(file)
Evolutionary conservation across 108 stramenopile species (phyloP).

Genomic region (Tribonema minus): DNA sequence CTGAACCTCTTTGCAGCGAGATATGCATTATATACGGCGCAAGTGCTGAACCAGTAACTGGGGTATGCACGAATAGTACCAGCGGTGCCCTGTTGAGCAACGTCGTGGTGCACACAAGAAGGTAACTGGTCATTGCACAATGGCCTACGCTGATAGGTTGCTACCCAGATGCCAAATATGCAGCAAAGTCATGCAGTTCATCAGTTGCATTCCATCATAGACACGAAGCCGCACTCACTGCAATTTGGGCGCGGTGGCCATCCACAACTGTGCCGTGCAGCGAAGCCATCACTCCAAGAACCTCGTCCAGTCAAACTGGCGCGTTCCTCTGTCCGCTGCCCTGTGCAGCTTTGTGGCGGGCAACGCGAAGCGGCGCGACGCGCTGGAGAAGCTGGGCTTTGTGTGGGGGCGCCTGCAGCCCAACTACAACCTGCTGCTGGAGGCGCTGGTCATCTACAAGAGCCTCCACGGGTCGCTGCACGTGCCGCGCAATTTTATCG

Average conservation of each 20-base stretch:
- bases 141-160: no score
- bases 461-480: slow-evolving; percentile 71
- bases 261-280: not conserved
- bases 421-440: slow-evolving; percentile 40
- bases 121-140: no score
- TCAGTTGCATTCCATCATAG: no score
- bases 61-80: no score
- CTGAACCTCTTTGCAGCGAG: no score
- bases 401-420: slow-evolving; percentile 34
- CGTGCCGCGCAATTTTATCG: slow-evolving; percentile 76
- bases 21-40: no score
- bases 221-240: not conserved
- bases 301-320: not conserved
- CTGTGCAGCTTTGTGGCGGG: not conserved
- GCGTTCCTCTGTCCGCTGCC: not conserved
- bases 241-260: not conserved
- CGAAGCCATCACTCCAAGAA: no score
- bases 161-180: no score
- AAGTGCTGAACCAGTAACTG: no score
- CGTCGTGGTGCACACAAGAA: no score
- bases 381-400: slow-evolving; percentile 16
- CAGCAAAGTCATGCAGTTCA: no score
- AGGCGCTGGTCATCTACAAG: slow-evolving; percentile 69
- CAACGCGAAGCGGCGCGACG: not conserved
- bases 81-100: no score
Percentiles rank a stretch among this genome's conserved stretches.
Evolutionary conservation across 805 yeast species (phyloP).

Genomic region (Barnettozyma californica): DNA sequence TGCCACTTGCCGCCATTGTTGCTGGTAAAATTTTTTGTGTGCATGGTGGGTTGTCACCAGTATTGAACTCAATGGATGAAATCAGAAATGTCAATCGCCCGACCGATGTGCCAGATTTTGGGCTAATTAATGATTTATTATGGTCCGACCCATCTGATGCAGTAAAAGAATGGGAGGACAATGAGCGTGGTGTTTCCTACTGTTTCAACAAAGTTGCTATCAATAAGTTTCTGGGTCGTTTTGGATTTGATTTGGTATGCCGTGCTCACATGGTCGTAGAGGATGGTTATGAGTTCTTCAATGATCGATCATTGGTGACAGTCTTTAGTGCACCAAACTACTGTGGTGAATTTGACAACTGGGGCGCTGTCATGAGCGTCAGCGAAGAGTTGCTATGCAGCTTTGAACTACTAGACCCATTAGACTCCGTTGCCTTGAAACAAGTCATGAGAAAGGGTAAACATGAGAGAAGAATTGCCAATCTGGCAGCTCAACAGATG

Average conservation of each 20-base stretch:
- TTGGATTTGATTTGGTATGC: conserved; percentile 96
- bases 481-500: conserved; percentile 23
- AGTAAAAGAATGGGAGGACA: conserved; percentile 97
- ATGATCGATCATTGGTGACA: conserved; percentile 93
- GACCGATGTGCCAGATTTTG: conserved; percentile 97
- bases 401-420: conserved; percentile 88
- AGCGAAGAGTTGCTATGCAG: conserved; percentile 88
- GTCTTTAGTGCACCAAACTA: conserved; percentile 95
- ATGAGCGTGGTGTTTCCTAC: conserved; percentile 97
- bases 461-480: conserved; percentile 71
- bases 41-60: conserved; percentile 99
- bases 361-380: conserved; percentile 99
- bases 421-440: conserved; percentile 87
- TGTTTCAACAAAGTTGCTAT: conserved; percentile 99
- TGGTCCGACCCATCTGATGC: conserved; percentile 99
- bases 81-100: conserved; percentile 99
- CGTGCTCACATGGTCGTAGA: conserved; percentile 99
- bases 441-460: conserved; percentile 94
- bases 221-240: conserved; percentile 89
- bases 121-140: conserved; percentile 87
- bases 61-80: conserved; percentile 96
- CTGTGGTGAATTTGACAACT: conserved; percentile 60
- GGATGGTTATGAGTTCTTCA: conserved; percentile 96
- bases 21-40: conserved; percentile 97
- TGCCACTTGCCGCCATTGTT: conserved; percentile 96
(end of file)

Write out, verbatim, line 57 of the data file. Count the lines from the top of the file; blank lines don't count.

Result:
- TGCCACTTGCCGCCATTGTT: conserved; percentile 96